On the Edge: America’s Middle Neighborhoods

On the Edge: America’s Middle Neighborhoods (2016), edited by Paul C. Brophy, and published by The American Assembly and the Federal Reserve Bank of San Francisco, aims to stimulate a national dialogue about middle neighborhoods. Presented in a series of case studies and essays by leading policymakers, community development professionals, and scholars, this volume explores the complex web of communities transitioning—for better or worse—across the US. The shrinking middle class as well as growing income segregation and inequality in the US is the backdrop for this publication.

Authors of On the Edge provide ideas for action and advocate for new and innovative community, housing, and education policies to better support on-the-edge neighborhoods and create opportunities for the millions of people who live in them.

Subsequent to the book’s publication, two national working group meetings have been held to advance a middle neighborhood movement and build support for a Community of Practice. “Building Advocacy for Middle Neighborhoods” in Cleveland, OH (2018) was a follow-up to the “Action Agenda for a National Movement” working group meeting in Baltimore (2017).

Table of Contents

Foreword

David Erickson, Federal Reserve Bank of San Francisco

David H. Mortimer, The American Assembly

Preface

Paul C. Brophy, Brophy & Reilly, LLC

  1. The Middle Neighborhood Movement, 1970–2000
    Joe McNeely, Community Development Consultant
    Paul C. Brophy, Brophy & Reilly, LLC
  2. The Case for Intervention in Middle Neighborhoods
    George Galster, Hilberry Professor of Urban Affairs, Wayne State University
  3. Demographics and Characteristics of Middle Neighborhoods in Select Legacy Cities
    Ira Goldstein, William Schrecker, and Jacob L. Rosch, Reinvestment Fund
  4. Is the Urban Middle Neighborhood an Endangered Species? Multiple Challenges and Difficult Answers
    Alan Mallach, Center for Community Progress
  5. Homeownership and the Stability of Middle Neighborhoods
    Alan Mallach, Center for Community Progress
  6. Strategies to Improve Middle Neighborhoods
    David Boehlke, czb planning and The Healthy Neighborhoods Group
  7. Using Place-Branding Strategy to Create Homebuyer Demand for Middle Neighborhoods in Legacy Cities
    Marcia Nedland, Fall Creek Consultants
  8. The Healthy Neighborhoods Program: A Middle Neighborhoods Improvement Strategy
    Mark Sissman, Healthy Neighborhoods, Inc.
    Darlene Russell, Greater Milwaukee Foundation
  9. Understanding Middle Neighborhoods as Vital Parts of Regional Economies
    Robert Weissbourd, RW Ventures, LLC
  10. Rebuilding From Strength as a Strategy to Safeguard Middle Neighborhoods in Detroit: A Philanthropic Perspective
    Wendy Jackson, The Kresge Foundation
  11. Preservation in Middle Neighborhoods: Promising Results in Ohio
    Cara Bertron, Preservation Rightsizing Network Nicholas Hamilton, The American Assembly, Columbia University
  12. Local Public Policy and Middle Neighborhoods
    Henry S. Webber, Brown School of Social Work and Washington University

About the Editor

Paul C. Brophy is a principal with Brophy & Reilly LLC, a Maryland-based consulting firm specializing in economic development in older industrial cities, mixed-income housing, neighborhood revitalization, and currently serves on the Adjunct Faculty of the Urban & Regional Planning Program at Georgetown University. Mr. Brophy has been involved with the challenges facing older industrial cities since 1970 as a public official, a practitioner, an author, and a professor. A critical basis for his work were his ten years in city government in Pittsburgh, Pennsylvania (1977-1986) where he was director of housing and then executive director of the Urban Redevelopment Authority. A leader in the Renaissance II initiatives of Mayor Richard S. Caliguiri, Mr. Brophy’s work included downtown revitalization, the reuse of vacant steel mill sites, and the strengthening of the City’s neighborhoods. For his work in Pittsburgh, he was named one of the “savviest municipal issuers” by Institutional Investor magazine, and “The Best of the New Generation” by Esquire.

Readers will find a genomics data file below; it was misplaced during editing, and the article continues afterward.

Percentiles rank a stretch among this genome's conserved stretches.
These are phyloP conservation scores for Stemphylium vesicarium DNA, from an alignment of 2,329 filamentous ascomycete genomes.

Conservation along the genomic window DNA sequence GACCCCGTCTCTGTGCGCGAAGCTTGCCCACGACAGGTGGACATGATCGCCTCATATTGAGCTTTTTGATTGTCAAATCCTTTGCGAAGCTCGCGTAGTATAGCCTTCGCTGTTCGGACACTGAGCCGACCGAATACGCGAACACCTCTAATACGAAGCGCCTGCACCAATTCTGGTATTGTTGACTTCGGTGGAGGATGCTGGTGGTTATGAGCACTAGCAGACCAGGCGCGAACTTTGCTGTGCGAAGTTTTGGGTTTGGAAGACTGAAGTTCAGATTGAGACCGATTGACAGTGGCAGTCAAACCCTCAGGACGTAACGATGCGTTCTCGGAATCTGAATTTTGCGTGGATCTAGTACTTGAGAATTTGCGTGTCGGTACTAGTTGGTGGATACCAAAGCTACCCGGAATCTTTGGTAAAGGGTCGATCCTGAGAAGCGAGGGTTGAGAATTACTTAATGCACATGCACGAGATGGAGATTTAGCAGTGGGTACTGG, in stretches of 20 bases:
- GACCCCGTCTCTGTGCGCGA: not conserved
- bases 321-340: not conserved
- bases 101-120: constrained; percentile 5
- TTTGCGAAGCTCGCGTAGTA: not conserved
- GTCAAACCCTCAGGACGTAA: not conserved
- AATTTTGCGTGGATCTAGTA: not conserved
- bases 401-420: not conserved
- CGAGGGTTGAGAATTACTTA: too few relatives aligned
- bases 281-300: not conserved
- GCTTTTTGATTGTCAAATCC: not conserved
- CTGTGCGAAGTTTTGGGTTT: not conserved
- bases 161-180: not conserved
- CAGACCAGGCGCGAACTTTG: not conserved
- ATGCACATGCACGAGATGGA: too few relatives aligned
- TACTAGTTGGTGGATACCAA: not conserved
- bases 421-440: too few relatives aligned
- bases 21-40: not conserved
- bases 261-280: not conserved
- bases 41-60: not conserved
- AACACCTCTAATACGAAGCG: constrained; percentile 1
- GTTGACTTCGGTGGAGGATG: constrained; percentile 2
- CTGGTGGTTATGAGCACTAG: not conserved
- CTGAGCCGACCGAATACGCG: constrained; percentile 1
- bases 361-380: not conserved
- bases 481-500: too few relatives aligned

From 1988-1993, Mr. Brophy was president and then vice chair and co-CEO of the Enterprise Foundation founded by Jim and Patty Rouse. While in these executive positions, Mr. Brophy worked with community groups and local governments around the nation to develop thousands of units of housing for low and moderate-income families, and to improve neighborhoods. In 1994, Mr. Brophy established his consulting firm. His practice centers on the creation and implementation of strategies to improve the economic health of older industrial cities. Through his relationship with the Goldseker Foundation, Mr. Brophy has worked with Johns Hopkins University in developing and implementing the largest redevelopment project in Baltimore in over two decades – a mixed-use development immediately north of Johns Hopkins Medicine. He is currently advising Washington University in St. Louis on a number of strategic initiatives. He worked closely with Mayor Jerry Abramson in Louisville on Park DuValle, one of the most successful mixed-income residential developments in the nation.

Author Bios

Community development expert Joe McNeely, the urban affairs author and professor George Galster, and the Detroit-based philanthropic leader Wendy Lewis Jackson are among the esteemed authors in this volume who believe that increasing our understanding of middle neighborhoods will enhance the discussions underway nationally and locally about improving distressed neighborhoods and coping with gentrification.

Cara Bertron is the chair of the Preservation Rightsizing Network, which works in legacy cities to preserve local heritage and revitalize the built environment. She has completed preservation-based planning and revitalization projects in numerous cities, including Seattle, Philadelphia, San Francisco, Cincinnati, and Charleston. Her work includes innovative historic resource scans, citywide preservation plans, and neighborhood community development projects with a focus on equity and data-driven decision making. She was the principal author of the Action Agenda for Historic Preservation in Legacy Cities.